Many of us prefer not to think about getting old, instead trying to preserve our youth and fight the natural aging process at every step of the way. But the fact is that all of us are aging, and if we are fortunate enough to live long lives, we will some day need to receive services from the network of aging-services professionals and health-care providers who care for older adults.
To ensure the highest level of care is available when we need it, it is imperative these professionals have the knowledge, training and cultural sensitivity to serve LGBT elders. LGBT people should be able to access the vital programs and services at senior centers, without the fear of discrimination. We should have access to a provider network that has received cultural-competence training around LGBT issues. Our experiences and needs should be taken into account when politicians and aging-services administrators make decisions about funding and service delivery. If we need hospice or palliative-care services, those providers should be sensitive to our needs, identities and family dynamics.
Fortunately, great work is currently underway within the field of aging to improve the ways that the aging-services network is meeting the needs of LGBT older adults. There are plenty of success stories of agencies completing cultural-competence trainings, developing LGBT-inclusive programming and launching new initiatives to better reach LGBT communities. The knowledge and awareness of LGBT aging has grown by leaps and bounds in the last few years.
Yet, more work is needed to ensure that LGBT people are able to access resources and services that are welcoming, affirming and culturally sensitive to people of all sexual orientations and gender identities. Navigating the aging-services network can already feel overwhelming to many older adults. It shouldn’t be made more challenging by the presence of discrimination.
On Nov. 3, the LGBT Elder Initiative will join with Jefferson Health and community partners to present the 2016 LGBT Elder Summit, “Caring for our Community: Building Cultural Competence in Aging Services and Healthcare.” The Summit will bring together community members, aging-services providers, policymakers, medical providers and thought leaders in the field of aging to explore the current state of LGBT aging and the importance of culturally competent, inclusive and welcoming services for LGBT populations. This event will provide an opportunity to celebrate the progress that has been made since the 2010 LGBT Elder Summit, which led to the formation of the LGBT Elder Initiative, and to look ahead to the future of LGBT aging in the region.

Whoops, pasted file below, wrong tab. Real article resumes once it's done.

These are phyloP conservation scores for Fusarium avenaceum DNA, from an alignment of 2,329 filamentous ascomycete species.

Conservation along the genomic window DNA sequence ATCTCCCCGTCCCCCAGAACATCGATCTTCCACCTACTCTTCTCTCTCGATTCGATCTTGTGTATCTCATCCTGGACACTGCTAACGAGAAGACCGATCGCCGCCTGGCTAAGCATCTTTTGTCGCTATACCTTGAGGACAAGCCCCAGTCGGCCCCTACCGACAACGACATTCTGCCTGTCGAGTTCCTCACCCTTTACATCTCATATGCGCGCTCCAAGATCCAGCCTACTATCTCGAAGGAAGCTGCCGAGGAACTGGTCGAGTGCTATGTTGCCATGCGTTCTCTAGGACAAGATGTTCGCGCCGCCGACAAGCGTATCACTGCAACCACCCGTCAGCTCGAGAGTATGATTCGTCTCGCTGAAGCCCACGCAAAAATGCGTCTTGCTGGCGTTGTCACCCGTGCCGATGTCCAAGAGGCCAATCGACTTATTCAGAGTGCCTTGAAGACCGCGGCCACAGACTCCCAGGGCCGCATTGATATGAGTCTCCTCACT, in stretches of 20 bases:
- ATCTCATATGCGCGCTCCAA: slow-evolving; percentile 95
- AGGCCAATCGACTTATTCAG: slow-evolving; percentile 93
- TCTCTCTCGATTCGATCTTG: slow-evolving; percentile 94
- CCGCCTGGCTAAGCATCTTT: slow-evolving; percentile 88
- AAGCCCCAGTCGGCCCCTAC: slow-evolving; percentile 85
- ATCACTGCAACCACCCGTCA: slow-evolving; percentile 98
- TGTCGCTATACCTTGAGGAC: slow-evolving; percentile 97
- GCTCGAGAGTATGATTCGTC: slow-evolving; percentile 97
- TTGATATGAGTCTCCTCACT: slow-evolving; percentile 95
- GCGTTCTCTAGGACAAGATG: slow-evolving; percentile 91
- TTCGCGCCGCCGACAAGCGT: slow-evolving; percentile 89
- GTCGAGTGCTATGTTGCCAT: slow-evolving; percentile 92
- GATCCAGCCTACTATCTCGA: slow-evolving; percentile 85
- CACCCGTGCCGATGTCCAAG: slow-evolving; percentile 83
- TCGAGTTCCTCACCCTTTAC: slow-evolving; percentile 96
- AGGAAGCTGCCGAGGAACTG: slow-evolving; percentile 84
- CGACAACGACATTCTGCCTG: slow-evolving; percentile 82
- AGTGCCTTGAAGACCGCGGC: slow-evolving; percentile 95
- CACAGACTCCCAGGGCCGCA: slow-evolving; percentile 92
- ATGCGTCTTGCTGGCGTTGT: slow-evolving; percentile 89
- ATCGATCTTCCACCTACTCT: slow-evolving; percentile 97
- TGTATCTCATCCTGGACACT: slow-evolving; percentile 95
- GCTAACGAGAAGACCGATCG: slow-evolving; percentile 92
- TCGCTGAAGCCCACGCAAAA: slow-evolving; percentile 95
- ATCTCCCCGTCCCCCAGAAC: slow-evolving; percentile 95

The LGBT Elder Initiative is proud to present this Special Section on LGBT Aging, highlighting some of the great work that is currently underway in the field of aging as well as some of the steps that still need to take place. We thank PGN for their attention to this important issue, and for providing an avenue to further educate about the needs facing our older-adult communities. We also extend deep thanks to AARP, Action Wellness, the Center for Advocacy for the Rights and Interests of the Elderly (CARIE), Center in the Park and Penn Medicine for contributing content to this Special Section.
David Griffith is the director of programs and outreach for the LGBT Elder Initiative. He can be reached at [email protected] To learn more about the LGBT Elder Initiative, visit www.lgbtelderinitiative.org.